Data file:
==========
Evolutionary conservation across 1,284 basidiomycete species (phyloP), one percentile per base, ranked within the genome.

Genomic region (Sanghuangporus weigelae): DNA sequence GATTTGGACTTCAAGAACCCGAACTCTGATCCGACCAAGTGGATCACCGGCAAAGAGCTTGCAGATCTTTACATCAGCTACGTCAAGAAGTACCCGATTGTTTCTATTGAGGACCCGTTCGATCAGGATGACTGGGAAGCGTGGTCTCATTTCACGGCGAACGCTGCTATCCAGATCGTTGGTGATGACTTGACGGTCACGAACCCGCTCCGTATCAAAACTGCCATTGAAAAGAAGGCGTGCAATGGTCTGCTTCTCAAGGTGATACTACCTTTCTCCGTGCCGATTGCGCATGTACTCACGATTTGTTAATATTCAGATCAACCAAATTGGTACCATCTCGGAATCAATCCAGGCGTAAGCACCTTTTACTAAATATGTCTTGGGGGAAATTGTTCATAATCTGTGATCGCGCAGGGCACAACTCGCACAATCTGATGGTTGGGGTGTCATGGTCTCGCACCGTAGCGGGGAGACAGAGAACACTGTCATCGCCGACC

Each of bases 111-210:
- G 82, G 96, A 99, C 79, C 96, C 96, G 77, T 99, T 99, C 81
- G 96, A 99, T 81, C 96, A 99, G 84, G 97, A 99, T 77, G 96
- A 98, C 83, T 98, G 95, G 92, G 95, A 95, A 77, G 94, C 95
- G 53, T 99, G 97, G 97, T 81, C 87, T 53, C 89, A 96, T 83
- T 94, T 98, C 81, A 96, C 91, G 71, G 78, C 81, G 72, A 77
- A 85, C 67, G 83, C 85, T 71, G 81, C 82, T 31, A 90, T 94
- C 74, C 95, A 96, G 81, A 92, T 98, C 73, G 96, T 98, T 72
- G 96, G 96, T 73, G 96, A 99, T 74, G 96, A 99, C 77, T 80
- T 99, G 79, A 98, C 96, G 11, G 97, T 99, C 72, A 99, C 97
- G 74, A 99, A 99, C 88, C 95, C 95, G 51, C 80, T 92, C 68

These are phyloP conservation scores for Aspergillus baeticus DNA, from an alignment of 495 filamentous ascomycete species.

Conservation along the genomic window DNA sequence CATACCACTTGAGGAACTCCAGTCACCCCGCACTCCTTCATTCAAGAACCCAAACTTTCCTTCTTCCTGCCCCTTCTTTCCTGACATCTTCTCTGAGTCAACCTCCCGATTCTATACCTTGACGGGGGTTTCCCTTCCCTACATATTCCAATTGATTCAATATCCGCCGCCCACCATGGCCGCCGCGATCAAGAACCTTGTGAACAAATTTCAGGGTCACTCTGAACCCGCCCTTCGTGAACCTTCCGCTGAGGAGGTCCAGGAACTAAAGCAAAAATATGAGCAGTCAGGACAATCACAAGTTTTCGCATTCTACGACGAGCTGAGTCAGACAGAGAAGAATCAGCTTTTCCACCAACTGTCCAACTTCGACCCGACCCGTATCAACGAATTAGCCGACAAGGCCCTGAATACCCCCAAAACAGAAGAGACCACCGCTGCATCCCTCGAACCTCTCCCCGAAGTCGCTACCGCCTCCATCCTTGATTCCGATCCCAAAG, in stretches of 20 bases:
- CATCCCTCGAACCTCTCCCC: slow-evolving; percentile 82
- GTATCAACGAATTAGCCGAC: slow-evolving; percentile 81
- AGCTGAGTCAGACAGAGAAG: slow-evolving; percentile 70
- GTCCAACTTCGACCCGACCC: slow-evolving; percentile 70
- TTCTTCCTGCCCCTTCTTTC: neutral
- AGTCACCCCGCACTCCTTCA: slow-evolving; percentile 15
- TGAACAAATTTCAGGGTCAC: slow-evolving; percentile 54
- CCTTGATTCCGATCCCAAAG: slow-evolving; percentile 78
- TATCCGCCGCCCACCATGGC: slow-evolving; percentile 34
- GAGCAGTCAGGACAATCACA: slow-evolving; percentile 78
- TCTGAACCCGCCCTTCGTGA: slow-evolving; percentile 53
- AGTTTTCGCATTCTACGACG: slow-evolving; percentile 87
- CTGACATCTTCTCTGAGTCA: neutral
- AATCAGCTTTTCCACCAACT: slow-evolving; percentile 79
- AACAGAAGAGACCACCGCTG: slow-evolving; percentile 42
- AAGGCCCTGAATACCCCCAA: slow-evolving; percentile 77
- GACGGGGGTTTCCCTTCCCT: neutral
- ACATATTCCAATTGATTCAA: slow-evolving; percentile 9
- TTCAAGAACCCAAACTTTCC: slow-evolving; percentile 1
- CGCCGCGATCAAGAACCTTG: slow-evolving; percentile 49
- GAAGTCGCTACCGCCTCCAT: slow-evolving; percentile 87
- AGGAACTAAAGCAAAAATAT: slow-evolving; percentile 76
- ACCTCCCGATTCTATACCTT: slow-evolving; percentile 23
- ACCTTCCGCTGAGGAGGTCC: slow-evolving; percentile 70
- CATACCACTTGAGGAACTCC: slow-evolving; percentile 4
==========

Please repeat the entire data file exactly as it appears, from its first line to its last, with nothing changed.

Evolutionary conservation across 1,284 basidiomycete species (phyloP), one percentile per base, ranked within the genome.

Genomic region (Sanghuangporus weigelae): DNA sequence GATTTGGACTTCAAGAACCCGAACTCTGATCCGACCAAGTGGATCACCGGCAAAGAGCTTGCAGATCTTTACATCAGCTACGTCAAGAAGTACCCGATTGTTTCTATTGAGGACCCGTTCGATCAGGATGACTGGGAAGCGTGGTCTCATTTCACGGCGAACGCTGCTATCCAGATCGTTGGTGATGACTTGACGGTCACGAACCCGCTCCGTATCAAAACTGCCATTGAAAAGAAGGCGTGCAATGGTCTGCTTCTCAAGGTGATACTACCTTTCTCCGTGCCGATTGCGCATGTACTCACGATTTGTTAATATTCAGATCAACCAAATTGGTACCATCTCGGAATCAATCCAGGCGTAAGCACCTTTTACTAAATATGTCTTGGGGGAAATTGTTCATAATCTGTGATCGCGCAGGGCACAACTCGCACAATCTGATGGTTGGGGTGTCATGGTCTCGCACCGTAGCGGGGAGACAGAGAACACTGTCATCGCCGACC

Each of bases 111-210:
- G 82, G 96, A 99, C 79, C 96, C 96, G 77, T 99, T 99, C 81
- G 96, A 99, T 81, C 96, A 99, G 84, G 97, A 99, T 77, G 96
- A 98, C 83, T 98, G 95, G 92, G 95, A 95, A 77, G 94, C 95
- G 53, T 99, G 97, G 97, T 81, C 87, T 53, C 89, A 96, T 83
- T 94, T 98, C 81, A 96, C 91, G 71, G 78, C 81, G 72, A 77
- A 85, C 67, G 83, C 85, T 71, G 81, C 82, T 31, A 90, T 94
- C 74, C 95, A 96, G 81, A 92, T 98, C 73, G 96, T 98, T 72
- G 96, G 96, T 73, G 96, A 99, T 74, G 96, A 99, C 77, T 80
- T 99, G 79, A 98, C 96, G 11, G 97, T 99, C 72, A 99, C 97
- G 74, A 99, A 99, C 88, C 95, C 95, G 51, C 80, T 92, C 68

These are phyloP conservation scores for Aspergillus baeticus DNA, from an alignment of 495 filamentous ascomycete species.

Conservation along the genomic window DNA sequence CATACCACTTGAGGAACTCCAGTCACCCCGCACTCCTTCATTCAAGAACCCAAACTTTCCTTCTTCCTGCCCCTTCTTTCCTGACATCTTCTCTGAGTCAACCTCCCGATTCTATACCTTGACGGGGGTTTCCCTTCCCTACATATTCCAATTGATTCAATATCCGCCGCCCACCATGGCCGCCGCGATCAAGAACCTTGTGAACAAATTTCAGGGTCACTCTGAACCCGCCCTTCGTGAACCTTCCGCTGAGGAGGTCCAGGAACTAAAGCAAAAATATGAGCAGTCAGGACAATCACAAGTTTTCGCATTCTACGACGAGCTGAGTCAGACAGAGAAGAATCAGCTTTTCCACCAACTGTCCAACTTCGACCCGACCCGTATCAACGAATTAGCCGACAAGGCCCTGAATACCCCCAAAACAGAAGAGACCACCGCTGCATCCCTCGAACCTCTCCCCGAAGTCGCTACCGCCTCCATCCTTGATTCCGATCCCAAAG, in stretches of 20 bases:
- CATCCCTCGAACCTCTCCCC: slow-evolving; percentile 82
- GTATCAACGAATTAGCCGAC: slow-evolving; percentile 81
- AGCTGAGTCAGACAGAGAAG: slow-evolving; percentile 70
- GTCCAACTTCGACCCGACCC: slow-evolving; percentile 70
- TTCTTCCTGCCCCTTCTTTC: neutral
- AGTCACCCCGCACTCCTTCA: slow-evolving; percentile 15
- TGAACAAATTTCAGGGTCAC: slow-evolving; percentile 54
- CCTTGATTCCGATCCCAAAG: slow-evolving; percentile 78
- TATCCGCCGCCCACCATGGC: slow-evolving; percentile 34
- GAGCAGTCAGGACAATCACA: slow-evolving; percentile 78
- TCTGAACCCGCCCTTCGTGA: slow-evolving; percentile 53
- AGTTTTCGCATTCTACGACG: slow-evolving; percentile 87
- CTGACATCTTCTCTGAGTCA: neutral
- AATCAGCTTTTCCACCAACT: slow-evolving; percentile 79
- AACAGAAGAGACCACCGCTG: slow-evolving; percentile 42
- AAGGCCCTGAATACCCCCAA: slow-evolving; percentile 77
- GACGGGGGTTTCCCTTCCCT: neutral
- ACATATTCCAATTGATTCAA: slow-evolving; percentile 9
- TTCAAGAACCCAAACTTTCC: slow-evolving; percentile 1
- CGCCGCGATCAAGAACCTTG: slow-evolving; percentile 49
- GAAGTCGCTACCGCCTCCAT: slow-evolving; percentile 87
- AGGAACTAAAGCAAAAATAT: slow-evolving; percentile 76
- ACCTCCCGATTCTATACCTT: slow-evolving; percentile 23
- ACCTTCCGCTGAGGAGGTCC: slow-evolving; percentile 70
- CATACCACTTGAGGAACTCC: slow-evolving; percentile 4